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2023 chemical industry outlook

Finding the formula for chemical industry transformation

The disruption of 2022 has helped the chemical industry position itself to lead the coming materials transformation. But with macroeconomic indicators such as volatile energy prices, higher costs, and the fracturing of trading patterns signaling uncertainty in the global economy, how can companies plan to overcome potential headwinds and position themselves for a bright long-term future? Our 2023 chemical industry outlook explores four trends that are top of mind for business leaders in the year ahead.

Materials transformation is coming—2023 could set the stage

The racecourse on which US chemical companies run has been dramatically altered in 2022, setting the trajectory for the next major change and greater sustainability in the chemical industry. This evolution will likely continue in 2023 amid an emerging new industrial policy in the United States, evolving consumer preferences, supply chain challenges, and economic uncertainty. But chemical companies have stewarded a good “war chest” for these uncertain times. As an industry, businesses in the United States have performed well in recent years.

Chemical producers can play a crucial role in effectively tackling climate change. Chemicals and materials are ubiquitous in a modern-day lifestyle, and for chemical producers to operate in an evolving global geopolitical landscape, there will be a strong need to make fundamental changes, either proactively or reactively. In the coming year, chemical companies will likely have to plan for challenges—from global inflation to oil price volatility. This combination could make 2023 an important year for a strategic shift. Explore the four trends below that will likely influence the direction of the industry over the next 12 months.


Four chemical industry trends to watch

Integrating innovation and sustainability to move beyond abatement

Global chemical producers need to focus on their stated objectives of emissions reduction to meet their 2030 goals, starting with Scope 1 and 2 emissions and, in many cases, driving noticeable reductions across Scope 3 as well. And to impact the larger ecosystem, these efforts should reach beyond abatement to harness material or product alternatives on a larger scale. Achieving desired outcomes and results, however, will likely require additional capabilities and approaches beyond those necessary for the invention of new materials.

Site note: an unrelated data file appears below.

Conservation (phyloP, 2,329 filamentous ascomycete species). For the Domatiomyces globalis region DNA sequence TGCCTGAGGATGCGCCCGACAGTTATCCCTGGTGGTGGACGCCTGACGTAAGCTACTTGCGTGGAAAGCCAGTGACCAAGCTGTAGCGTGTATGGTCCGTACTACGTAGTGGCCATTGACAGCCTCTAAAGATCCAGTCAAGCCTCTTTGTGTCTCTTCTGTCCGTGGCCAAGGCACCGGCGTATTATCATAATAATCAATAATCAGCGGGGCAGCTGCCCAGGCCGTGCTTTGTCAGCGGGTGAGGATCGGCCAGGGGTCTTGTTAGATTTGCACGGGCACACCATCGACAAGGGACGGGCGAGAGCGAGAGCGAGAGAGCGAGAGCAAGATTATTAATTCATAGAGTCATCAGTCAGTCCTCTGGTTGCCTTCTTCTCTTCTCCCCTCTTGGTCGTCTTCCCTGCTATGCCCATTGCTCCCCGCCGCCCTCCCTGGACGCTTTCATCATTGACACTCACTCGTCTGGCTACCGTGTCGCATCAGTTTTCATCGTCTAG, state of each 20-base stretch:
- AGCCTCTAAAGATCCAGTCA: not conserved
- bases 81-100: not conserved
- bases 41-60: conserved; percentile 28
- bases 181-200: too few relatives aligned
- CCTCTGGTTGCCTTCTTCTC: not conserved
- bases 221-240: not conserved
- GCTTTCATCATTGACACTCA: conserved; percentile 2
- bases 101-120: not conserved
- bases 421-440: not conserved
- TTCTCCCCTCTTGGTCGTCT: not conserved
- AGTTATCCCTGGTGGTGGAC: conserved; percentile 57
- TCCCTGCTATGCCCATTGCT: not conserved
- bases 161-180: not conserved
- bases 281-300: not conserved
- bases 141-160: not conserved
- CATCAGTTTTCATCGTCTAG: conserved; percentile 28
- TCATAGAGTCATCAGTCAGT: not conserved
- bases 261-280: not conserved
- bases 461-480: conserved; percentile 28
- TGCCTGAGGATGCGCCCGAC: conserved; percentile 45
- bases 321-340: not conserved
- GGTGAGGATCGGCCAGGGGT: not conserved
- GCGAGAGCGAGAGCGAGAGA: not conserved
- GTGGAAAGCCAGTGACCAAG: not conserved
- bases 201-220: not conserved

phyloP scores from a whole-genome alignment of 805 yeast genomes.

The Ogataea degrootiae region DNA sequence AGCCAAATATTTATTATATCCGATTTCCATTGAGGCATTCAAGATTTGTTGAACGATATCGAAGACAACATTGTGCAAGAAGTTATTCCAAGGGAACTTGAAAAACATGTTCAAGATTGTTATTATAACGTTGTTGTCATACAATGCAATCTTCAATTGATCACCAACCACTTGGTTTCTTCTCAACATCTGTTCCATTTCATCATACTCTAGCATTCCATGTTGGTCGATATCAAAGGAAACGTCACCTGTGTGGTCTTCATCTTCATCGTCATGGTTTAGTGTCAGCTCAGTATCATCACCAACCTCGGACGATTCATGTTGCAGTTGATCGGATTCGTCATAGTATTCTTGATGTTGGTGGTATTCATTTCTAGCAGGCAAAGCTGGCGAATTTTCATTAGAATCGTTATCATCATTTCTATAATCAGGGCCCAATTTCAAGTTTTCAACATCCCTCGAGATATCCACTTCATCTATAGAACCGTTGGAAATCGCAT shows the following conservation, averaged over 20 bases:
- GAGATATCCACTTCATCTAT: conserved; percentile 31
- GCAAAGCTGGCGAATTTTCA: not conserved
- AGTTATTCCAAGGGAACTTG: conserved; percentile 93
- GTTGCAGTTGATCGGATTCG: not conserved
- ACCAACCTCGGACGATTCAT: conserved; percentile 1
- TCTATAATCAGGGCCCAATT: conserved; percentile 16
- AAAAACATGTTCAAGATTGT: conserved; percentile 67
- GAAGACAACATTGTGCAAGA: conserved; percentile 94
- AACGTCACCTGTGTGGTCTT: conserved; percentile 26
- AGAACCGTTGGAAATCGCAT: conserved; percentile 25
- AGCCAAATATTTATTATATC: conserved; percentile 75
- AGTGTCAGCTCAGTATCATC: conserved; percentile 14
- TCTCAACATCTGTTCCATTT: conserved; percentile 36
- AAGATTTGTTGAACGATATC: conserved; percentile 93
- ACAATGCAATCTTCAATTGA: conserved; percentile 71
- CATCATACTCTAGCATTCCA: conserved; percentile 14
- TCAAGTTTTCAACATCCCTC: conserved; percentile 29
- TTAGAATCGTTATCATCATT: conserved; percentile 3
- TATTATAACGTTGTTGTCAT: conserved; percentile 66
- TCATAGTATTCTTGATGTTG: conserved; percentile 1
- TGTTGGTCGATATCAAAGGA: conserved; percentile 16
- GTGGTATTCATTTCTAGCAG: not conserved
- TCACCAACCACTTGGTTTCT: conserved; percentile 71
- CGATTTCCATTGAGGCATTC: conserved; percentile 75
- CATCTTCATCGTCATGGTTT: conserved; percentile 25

Near-term portfolio action positions the industry for long-term transformation

Heading into 2023, the chemical industry is in a strong financial position. The year ahead could be a turning point when companies emphasize the long-term viability of product portfolios in the context of sustainability in a move toward asset-oriented deal-making. This trend will take longer to scale, given the uncertainty around feedstock prices, energy demand, supply chain, and end-market demand, affecting the appetite for strategic buyers. But the foundations for this shift are being laid in the current environment.

Rearchitecting to balance costs, carbon footprint, and resilience

Over the coming year, reevaluating supply-chain structures will be critical for producers to meet the scale of changes required for the next decade. Overall, supply chains will need to balance costs and carbon footprint while managing resiliency—a tough act that will require companies to consider strategies markedly different than those of the past three decades.

Emerging technologies drive value chain improvements and sustainability

Digital implementation is changing the decision-making landscape of chemical producers. However, the near-term focus will be on stabilising current platforms and capabilities, with the intent to monetise the current investment pool before expanding to newer areas. Producers may increasingly use digital technologies to empower materials innovation and expedite low-cost formulations by evaluating, optimising and assimilating ingredient recipes and domain knowledge.

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